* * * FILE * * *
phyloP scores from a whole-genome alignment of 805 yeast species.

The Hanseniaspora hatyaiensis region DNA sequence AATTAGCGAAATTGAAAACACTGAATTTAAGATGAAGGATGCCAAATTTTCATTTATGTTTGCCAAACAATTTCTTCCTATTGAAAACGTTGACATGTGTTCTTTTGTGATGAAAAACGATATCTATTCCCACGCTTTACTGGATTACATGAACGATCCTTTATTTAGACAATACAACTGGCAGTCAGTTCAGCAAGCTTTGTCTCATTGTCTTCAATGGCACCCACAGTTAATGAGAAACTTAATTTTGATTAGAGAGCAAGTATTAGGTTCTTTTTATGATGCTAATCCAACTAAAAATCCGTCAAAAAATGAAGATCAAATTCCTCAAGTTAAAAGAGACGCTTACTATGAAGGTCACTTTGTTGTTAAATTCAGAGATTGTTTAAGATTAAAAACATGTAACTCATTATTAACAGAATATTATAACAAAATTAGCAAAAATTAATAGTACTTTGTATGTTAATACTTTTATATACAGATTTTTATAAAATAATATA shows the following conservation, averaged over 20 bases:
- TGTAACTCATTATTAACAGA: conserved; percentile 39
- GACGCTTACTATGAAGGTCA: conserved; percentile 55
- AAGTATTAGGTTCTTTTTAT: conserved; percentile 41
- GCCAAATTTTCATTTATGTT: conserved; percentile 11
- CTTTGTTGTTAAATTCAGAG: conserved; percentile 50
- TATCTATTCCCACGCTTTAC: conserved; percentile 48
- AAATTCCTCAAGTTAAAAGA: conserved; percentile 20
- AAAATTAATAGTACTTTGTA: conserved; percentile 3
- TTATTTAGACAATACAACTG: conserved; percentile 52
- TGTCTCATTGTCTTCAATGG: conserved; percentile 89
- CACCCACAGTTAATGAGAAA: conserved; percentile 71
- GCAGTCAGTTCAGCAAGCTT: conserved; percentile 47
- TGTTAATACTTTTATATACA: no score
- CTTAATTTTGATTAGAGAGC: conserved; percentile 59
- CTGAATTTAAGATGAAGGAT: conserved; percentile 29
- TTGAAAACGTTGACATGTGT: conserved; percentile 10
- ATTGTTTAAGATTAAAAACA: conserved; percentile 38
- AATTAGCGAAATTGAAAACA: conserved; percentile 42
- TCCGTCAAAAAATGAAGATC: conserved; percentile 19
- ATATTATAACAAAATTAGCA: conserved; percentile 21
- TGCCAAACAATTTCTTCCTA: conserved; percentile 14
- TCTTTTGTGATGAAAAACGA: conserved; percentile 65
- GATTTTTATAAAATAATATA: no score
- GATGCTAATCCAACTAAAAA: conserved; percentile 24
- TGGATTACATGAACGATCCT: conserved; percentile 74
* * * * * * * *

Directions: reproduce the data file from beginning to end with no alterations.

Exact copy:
phyloP scores from a whole-genome alignment of 805 yeast species.

The Hanseniaspora hatyaiensis region DNA sequence AATTAGCGAAATTGAAAACACTGAATTTAAGATGAAGGATGCCAAATTTTCATTTATGTTTGCCAAACAATTTCTTCCTATTGAAAACGTTGACATGTGTTCTTTTGTGATGAAAAACGATATCTATTCCCACGCTTTACTGGATTACATGAACGATCCTTTATTTAGACAATACAACTGGCAGTCAGTTCAGCAAGCTTTGTCTCATTGTCTTCAATGGCACCCACAGTTAATGAGAAACTTAATTTTGATTAGAGAGCAAGTATTAGGTTCTTTTTATGATGCTAATCCAACTAAAAATCCGTCAAAAAATGAAGATCAAATTCCTCAAGTTAAAAGAGACGCTTACTATGAAGGTCACTTTGTTGTTAAATTCAGAGATTGTTTAAGATTAAAAACATGTAACTCATTATTAACAGAATATTATAACAAAATTAGCAAAAATTAATAGTACTTTGTATGTTAATACTTTTATATACAGATTTTTATAAAATAATATA shows the following conservation, averaged over 20 bases:
- TGTAACTCATTATTAACAGA: conserved; percentile 39
- GACGCTTACTATGAAGGTCA: conserved; percentile 55
- AAGTATTAGGTTCTTTTTAT: conserved; percentile 41
- GCCAAATTTTCATTTATGTT: conserved; percentile 11
- CTTTGTTGTTAAATTCAGAG: conserved; percentile 50
- TATCTATTCCCACGCTTTAC: conserved; percentile 48
- AAATTCCTCAAGTTAAAAGA: conserved; percentile 20
- AAAATTAATAGTACTTTGTA: conserved; percentile 3
- TTATTTAGACAATACAACTG: conserved; percentile 52
- TGTCTCATTGTCTTCAATGG: conserved; percentile 89
- CACCCACAGTTAATGAGAAA: conserved; percentile 71
- GCAGTCAGTTCAGCAAGCTT: conserved; percentile 47
- TGTTAATACTTTTATATACA: no score
- CTTAATTTTGATTAGAGAGC: conserved; percentile 59
- CTGAATTTAAGATGAAGGAT: conserved; percentile 29
- TTGAAAACGTTGACATGTGT: conserved; percentile 10
- ATTGTTTAAGATTAAAAACA: conserved; percentile 38
- AATTAGCGAAATTGAAAACA: conserved; percentile 42
- TCCGTCAAAAAATGAAGATC: conserved; percentile 19
- ATATTATAACAAAATTAGCA: conserved; percentile 21
- TGCCAAACAATTTCTTCCTA: conserved; percentile 14
- TCTTTTGTGATGAAAAACGA: conserved; percentile 65
- GATTTTTATAAAATAATATA: no score
- GATGCTAATCCAACTAAAAA: conserved; percentile 24
- TGGATTACATGAACGATCCT: conserved; percentile 74